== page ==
The FDA has dismissed using EUAs for rare disease advanced therapeutics but does hope to significantly speed up its feedback to sponsors.

Dan Stanton, Managing editor

February 17, 2022

3 Min Read
EUAs for rare disease advanced therapies? Not likely, says FDA
Peter Marks spoke virtually at the Advanced Therapies Week event in January

The FDA has dismissed using special emergency authorization powers for rare disease advanced therapeutics but does hope to significantly speed up its feedback to sponsors.

The US Food and Drug Administration’s (FDA) Emergency Use Authorization (EUA) authority allows the use of unapproved medical products to be used in an emergency to diagnose, treat, or prevent serious or life-threatening diseases or conditions caused by chemical, biological, radiological, and nuclear (CBRN) threats when certain criteria are met.

Most recently, EUA powers have come to the fore with numerous tests and vaccines being granted such status during the COVID-19 pandemic. For example, Pfizer’s Comirnaty, Moderna’s Spikevax, and the Janssen vaccine all received EUAs, which helped ensure speedy inoculation programs last year. Both the Pfizer and Moderna vaccines have since received full FDA approval.


Peter Marks spoke virtually at the Advanced Therapies Week event in January

But should EUA powers be more widespread, particularly to treat rare disease populations with next-generation modalities such as cell and gene therapies still in the clinic? This was the question posed to the director of the Center for Biologics Evaluation and Research at the FDA, Peter Marks, during a panel discussion at Phacilitate’s Advanced Therapies Week last month.

“We hear a fair amount from the rare diseases community about this. What happened for COVID-19 was pretty remarkable and I think if we had to say anything that is applicable to the smaller scale, it’s not going to be about using some special power to make things available,” he told delegates via video call.

“Ultimately, we have to have an ecosystem that works by finding products that actually bring value, which means they are going to have to be safe and effective for their intended use. Our goal in that regard, I think from what we have learnt from COVID-19, is the way we can help best at FDA is to have early dialogue and frequent dialogue to help expedite things.”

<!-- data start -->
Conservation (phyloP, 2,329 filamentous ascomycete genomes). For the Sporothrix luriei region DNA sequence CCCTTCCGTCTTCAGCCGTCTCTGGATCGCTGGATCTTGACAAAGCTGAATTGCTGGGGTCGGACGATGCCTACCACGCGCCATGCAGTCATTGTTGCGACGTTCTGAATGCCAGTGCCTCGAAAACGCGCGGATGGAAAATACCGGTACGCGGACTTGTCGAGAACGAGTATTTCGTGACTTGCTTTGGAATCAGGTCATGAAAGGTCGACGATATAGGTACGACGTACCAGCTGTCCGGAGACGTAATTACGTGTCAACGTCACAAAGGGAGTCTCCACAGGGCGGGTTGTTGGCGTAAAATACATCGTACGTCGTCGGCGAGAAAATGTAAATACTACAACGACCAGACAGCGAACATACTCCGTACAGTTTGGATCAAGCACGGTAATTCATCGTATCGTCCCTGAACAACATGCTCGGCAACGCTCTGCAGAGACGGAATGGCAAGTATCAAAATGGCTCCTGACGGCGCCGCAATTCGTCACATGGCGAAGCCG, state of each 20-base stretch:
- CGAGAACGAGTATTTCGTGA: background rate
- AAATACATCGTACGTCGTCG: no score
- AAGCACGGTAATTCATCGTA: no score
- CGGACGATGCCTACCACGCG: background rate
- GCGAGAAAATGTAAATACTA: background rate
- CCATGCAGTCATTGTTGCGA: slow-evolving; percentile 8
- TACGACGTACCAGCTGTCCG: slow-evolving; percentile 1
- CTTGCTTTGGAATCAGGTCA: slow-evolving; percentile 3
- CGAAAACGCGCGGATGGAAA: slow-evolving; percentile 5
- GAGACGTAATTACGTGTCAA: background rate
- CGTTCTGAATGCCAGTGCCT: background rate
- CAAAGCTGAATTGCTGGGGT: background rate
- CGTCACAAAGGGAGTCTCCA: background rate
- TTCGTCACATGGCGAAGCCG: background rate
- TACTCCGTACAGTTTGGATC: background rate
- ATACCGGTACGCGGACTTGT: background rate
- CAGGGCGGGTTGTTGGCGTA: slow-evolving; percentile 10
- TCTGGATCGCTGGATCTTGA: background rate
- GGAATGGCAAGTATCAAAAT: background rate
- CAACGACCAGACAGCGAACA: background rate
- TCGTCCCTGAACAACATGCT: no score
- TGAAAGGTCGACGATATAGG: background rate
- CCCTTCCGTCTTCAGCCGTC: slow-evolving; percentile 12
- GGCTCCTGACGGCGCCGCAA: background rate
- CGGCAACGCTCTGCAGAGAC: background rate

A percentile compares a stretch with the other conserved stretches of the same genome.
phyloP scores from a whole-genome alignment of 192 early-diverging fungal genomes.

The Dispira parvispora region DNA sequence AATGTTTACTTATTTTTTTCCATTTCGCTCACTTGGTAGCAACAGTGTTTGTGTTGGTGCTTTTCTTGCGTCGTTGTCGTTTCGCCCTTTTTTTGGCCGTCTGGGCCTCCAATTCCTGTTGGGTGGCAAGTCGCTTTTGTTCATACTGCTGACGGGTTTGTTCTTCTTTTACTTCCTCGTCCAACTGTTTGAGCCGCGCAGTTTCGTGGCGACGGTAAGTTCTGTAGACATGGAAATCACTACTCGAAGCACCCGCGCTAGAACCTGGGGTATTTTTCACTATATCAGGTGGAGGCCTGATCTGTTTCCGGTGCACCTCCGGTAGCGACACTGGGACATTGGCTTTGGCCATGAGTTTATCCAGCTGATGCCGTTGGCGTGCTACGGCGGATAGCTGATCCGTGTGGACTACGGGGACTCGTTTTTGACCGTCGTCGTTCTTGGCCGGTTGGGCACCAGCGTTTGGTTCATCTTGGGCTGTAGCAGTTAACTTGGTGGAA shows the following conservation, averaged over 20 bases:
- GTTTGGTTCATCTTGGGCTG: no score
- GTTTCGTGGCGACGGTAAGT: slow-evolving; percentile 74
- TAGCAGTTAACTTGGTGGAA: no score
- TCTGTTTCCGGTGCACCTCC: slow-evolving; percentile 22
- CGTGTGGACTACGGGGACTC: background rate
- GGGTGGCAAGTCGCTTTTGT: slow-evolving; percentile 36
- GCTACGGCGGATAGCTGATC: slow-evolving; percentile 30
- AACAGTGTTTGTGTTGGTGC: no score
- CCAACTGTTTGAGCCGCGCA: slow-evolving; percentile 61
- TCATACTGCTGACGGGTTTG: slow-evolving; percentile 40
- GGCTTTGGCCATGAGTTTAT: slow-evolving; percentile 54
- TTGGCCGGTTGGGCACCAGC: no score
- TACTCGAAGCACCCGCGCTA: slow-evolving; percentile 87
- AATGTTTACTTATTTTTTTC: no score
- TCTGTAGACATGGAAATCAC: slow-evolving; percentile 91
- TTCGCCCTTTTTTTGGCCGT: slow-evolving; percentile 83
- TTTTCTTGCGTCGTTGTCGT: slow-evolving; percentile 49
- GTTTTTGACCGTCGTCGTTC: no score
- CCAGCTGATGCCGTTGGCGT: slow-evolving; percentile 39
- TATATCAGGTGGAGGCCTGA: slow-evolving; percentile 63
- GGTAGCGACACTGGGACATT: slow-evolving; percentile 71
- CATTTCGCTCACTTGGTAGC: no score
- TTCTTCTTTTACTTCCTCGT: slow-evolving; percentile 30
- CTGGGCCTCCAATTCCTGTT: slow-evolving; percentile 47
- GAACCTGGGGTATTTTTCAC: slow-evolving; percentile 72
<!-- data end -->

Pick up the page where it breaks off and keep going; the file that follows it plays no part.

Marks admitted the Agency has not in the past been the quickest in working with sponsors.

“I’m happy to self-criticize here, if there is anything we could do better it’s probably really to improve our cycle times for getting back consistent, concise feedback to sponsors in a timely manner so that they can move on with their development programs.

“That’s actually what was at the heart of why a fair number of COVID-19 vaccines moved ahead because the cycle times for some of the incoming to outgoing were less than 24 hours. I can’t promise that we’ll get there for rare diseases, but right now we’re a far cry from that.”

RMAT overtakes BTDs

During a separate presentation, Marks revealed the number of requests the FDA’s Center for Biologics Evaluation and Research (CBER) has received for regenerative medicine advanced therapy (RMAT) designation has overtaken that of breakthrough designation (BTD).

“If you look to date, we’ve now granted 68 RMAT designations since the conception of the program, out of 180 requests. We’ve now seen three products come through the program into approval, and that’s also a nice thing to see. We’re working constantly to try to help products move forward.”

Both designations are intended to expedite the development and review of drugs for serious or life-threatening conditions, though RMAT is specifically intended for advanced therapies.

About the Author(s)

Dan Stanton

Managing editor

Journalist covering the international biopharmaceutical manufacturing and processing industries.

Founder and editor of Bioprocess Insider, a daily news offshoot of publication Bioprocess International, with expertise in the pharmaceutical and healthcare sectors, in particular, the following niches: CROs, CDMOs, M&A, IPOs, biotech, bioprocessing methods and equipment, drug delivery, regulatory affairs and business development.

From London, UK originally but currently based in Montpellier, France through a round-a-bout adventure that has seen me live and work in Leeds (UK), London, New Zealand, and China.

You May Also Like